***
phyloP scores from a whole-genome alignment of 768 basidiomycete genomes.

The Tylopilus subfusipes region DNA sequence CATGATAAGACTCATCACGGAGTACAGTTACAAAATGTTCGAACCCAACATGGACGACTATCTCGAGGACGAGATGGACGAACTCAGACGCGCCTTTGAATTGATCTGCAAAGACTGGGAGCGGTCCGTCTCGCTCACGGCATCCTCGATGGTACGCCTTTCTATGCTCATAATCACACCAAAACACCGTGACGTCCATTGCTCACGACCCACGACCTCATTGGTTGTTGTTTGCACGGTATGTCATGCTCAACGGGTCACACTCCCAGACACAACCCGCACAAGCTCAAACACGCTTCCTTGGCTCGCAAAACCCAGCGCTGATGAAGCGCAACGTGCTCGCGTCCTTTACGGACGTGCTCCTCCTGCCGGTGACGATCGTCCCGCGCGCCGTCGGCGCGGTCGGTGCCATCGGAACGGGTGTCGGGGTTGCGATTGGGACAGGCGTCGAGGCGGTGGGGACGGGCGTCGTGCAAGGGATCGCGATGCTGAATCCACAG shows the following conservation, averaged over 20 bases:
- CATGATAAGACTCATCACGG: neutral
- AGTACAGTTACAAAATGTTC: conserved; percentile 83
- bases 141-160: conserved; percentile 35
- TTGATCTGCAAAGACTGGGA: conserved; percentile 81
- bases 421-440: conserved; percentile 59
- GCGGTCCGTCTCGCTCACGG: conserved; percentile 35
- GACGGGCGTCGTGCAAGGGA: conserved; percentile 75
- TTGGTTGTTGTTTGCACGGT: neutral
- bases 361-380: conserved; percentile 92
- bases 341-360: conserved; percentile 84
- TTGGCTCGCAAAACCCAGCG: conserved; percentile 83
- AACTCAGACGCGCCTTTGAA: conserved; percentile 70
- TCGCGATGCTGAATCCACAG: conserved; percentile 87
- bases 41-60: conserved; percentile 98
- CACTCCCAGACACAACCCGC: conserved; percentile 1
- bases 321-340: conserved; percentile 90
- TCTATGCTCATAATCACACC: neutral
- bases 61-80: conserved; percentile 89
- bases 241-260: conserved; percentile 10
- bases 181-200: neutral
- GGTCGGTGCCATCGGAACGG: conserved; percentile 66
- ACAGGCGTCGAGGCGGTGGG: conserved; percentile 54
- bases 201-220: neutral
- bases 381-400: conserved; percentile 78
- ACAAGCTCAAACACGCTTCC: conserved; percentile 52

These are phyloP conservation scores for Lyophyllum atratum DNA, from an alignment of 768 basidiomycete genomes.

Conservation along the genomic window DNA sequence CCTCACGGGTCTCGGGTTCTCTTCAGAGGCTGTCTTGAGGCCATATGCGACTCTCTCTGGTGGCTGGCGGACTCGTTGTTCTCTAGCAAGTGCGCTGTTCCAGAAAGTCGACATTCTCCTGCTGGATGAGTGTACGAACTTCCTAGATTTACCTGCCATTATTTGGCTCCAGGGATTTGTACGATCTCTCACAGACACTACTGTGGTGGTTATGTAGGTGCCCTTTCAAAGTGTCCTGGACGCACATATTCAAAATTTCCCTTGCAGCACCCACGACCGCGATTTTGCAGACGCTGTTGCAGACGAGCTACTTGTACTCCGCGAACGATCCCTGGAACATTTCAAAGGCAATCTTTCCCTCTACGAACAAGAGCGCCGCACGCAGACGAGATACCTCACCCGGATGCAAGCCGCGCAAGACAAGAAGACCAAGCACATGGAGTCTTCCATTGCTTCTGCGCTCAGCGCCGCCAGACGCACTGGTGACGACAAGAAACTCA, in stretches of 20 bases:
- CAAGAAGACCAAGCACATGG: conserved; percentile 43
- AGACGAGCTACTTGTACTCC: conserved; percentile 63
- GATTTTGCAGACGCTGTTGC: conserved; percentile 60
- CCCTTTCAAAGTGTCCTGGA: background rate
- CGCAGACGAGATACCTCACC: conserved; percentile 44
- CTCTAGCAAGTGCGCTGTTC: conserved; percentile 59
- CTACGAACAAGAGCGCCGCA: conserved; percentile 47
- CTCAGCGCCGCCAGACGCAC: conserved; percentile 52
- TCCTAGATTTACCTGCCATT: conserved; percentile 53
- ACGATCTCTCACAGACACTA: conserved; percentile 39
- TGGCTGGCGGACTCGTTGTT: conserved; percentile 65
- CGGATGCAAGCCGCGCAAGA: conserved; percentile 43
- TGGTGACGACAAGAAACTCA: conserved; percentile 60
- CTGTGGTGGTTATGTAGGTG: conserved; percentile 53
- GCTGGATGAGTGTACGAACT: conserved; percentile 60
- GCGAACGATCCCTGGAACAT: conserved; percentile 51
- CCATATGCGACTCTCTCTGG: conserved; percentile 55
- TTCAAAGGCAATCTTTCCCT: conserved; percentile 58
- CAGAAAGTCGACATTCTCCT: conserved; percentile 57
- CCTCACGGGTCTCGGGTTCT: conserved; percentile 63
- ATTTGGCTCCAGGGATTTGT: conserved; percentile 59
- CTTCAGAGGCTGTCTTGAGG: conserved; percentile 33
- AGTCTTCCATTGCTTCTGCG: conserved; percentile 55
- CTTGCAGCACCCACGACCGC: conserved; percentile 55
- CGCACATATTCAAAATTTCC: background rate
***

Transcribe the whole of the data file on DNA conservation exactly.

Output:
phyloP scores from a whole-genome alignment of 768 basidiomycete genomes.

The Tylopilus subfusipes region DNA sequence CATGATAAGACTCATCACGGAGTACAGTTACAAAATGTTCGAACCCAACATGGACGACTATCTCGAGGACGAGATGGACGAACTCAGACGCGCCTTTGAATTGATCTGCAAAGACTGGGAGCGGTCCGTCTCGCTCACGGCATCCTCGATGGTACGCCTTTCTATGCTCATAATCACACCAAAACACCGTGACGTCCATTGCTCACGACCCACGACCTCATTGGTTGTTGTTTGCACGGTATGTCATGCTCAACGGGTCACACTCCCAGACACAACCCGCACAAGCTCAAACACGCTTCCTTGGCTCGCAAAACCCAGCGCTGATGAAGCGCAACGTGCTCGCGTCCTTTACGGACGTGCTCCTCCTGCCGGTGACGATCGTCCCGCGCGCCGTCGGCGCGGTCGGTGCCATCGGAACGGGTGTCGGGGTTGCGATTGGGACAGGCGTCGAGGCGGTGGGGACGGGCGTCGTGCAAGGGATCGCGATGCTGAATCCACAG shows the following conservation, averaged over 20 bases:
- CATGATAAGACTCATCACGG: neutral
- AGTACAGTTACAAAATGTTC: conserved; percentile 83
- bases 141-160: conserved; percentile 35
- TTGATCTGCAAAGACTGGGA: conserved; percentile 81
- bases 421-440: conserved; percentile 59
- GCGGTCCGTCTCGCTCACGG: conserved; percentile 35
- GACGGGCGTCGTGCAAGGGA: conserved; percentile 75
- TTGGTTGTTGTTTGCACGGT: neutral
- bases 361-380: conserved; percentile 92
- bases 341-360: conserved; percentile 84
- TTGGCTCGCAAAACCCAGCG: conserved; percentile 83
- AACTCAGACGCGCCTTTGAA: conserved; percentile 70
- TCGCGATGCTGAATCCACAG: conserved; percentile 87
- bases 41-60: conserved; percentile 98
- CACTCCCAGACACAACCCGC: conserved; percentile 1
- bases 321-340: conserved; percentile 90
- TCTATGCTCATAATCACACC: neutral
- bases 61-80: conserved; percentile 89
- bases 241-260: conserved; percentile 10
- bases 181-200: neutral
- GGTCGGTGCCATCGGAACGG: conserved; percentile 66
- ACAGGCGTCGAGGCGGTGGG: conserved; percentile 54
- bases 201-220: neutral
- bases 381-400: conserved; percentile 78
- ACAAGCTCAAACACGCTTCC: conserved; percentile 52

These are phyloP conservation scores for Lyophyllum atratum DNA, from an alignment of 768 basidiomycete genomes.

Conservation along the genomic window DNA sequence CCTCACGGGTCTCGGGTTCTCTTCAGAGGCTGTCTTGAGGCCATATGCGACTCTCTCTGGTGGCTGGCGGACTCGTTGTTCTCTAGCAAGTGCGCTGTTCCAGAAAGTCGACATTCTCCTGCTGGATGAGTGTACGAACTTCCTAGATTTACCTGCCATTATTTGGCTCCAGGGATTTGTACGATCTCTCACAGACACTACTGTGGTGGTTATGTAGGTGCCCTTTCAAAGTGTCCTGGACGCACATATTCAAAATTTCCCTTGCAGCACCCACGACCGCGATTTTGCAGACGCTGTTGCAGACGAGCTACTTGTACTCCGCGAACGATCCCTGGAACATTTCAAAGGCAATCTTTCCCTCTACGAACAAGAGCGCCGCACGCAGACGAGATACCTCACCCGGATGCAAGCCGCGCAAGACAAGAAGACCAAGCACATGGAGTCTTCCATTGCTTCTGCGCTCAGCGCCGCCAGACGCACTGGTGACGACAAGAAACTCA, in stretches of 20 bases:
- CAAGAAGACCAAGCACATGG: conserved; percentile 43
- AGACGAGCTACTTGTACTCC: conserved; percentile 63
- GATTTTGCAGACGCTGTTGC: conserved; percentile 60
- CCCTTTCAAAGTGTCCTGGA: background rate
- CGCAGACGAGATACCTCACC: conserved; percentile 44
- CTCTAGCAAGTGCGCTGTTC: conserved; percentile 59
- CTACGAACAAGAGCGCCGCA: conserved; percentile 47
- CTCAGCGCCGCCAGACGCAC: conserved; percentile 52
- TCCTAGATTTACCTGCCATT: conserved; percentile 53
- ACGATCTCTCACAGACACTA: conserved; percentile 39
- TGGCTGGCGGACTCGTTGTT: conserved; percentile 65
- CGGATGCAAGCCGCGCAAGA: conserved; percentile 43
- TGGTGACGACAAGAAACTCA: conserved; percentile 60
- CTGTGGTGGTTATGTAGGTG: conserved; percentile 53
- GCTGGATGAGTGTACGAACT: conserved; percentile 60
- GCGAACGATCCCTGGAACAT: conserved; percentile 51
- CCATATGCGACTCTCTCTGG: conserved; percentile 55
- TTCAAAGGCAATCTTTCCCT: conserved; percentile 58
- CAGAAAGTCGACATTCTCCT: conserved; percentile 57
- CCTCACGGGTCTCGGGTTCT: conserved; percentile 63
- ATTTGGCTCCAGGGATTTGT: conserved; percentile 59
- CTTCAGAGGCTGTCTTGAGG: conserved; percentile 33
- AGTCTTCCATTGCTTCTGCG: conserved; percentile 55
- CTTGCAGCACCCACGACCGC: conserved; percentile 55
- CGCACATATTCAAAATTTCC: background rate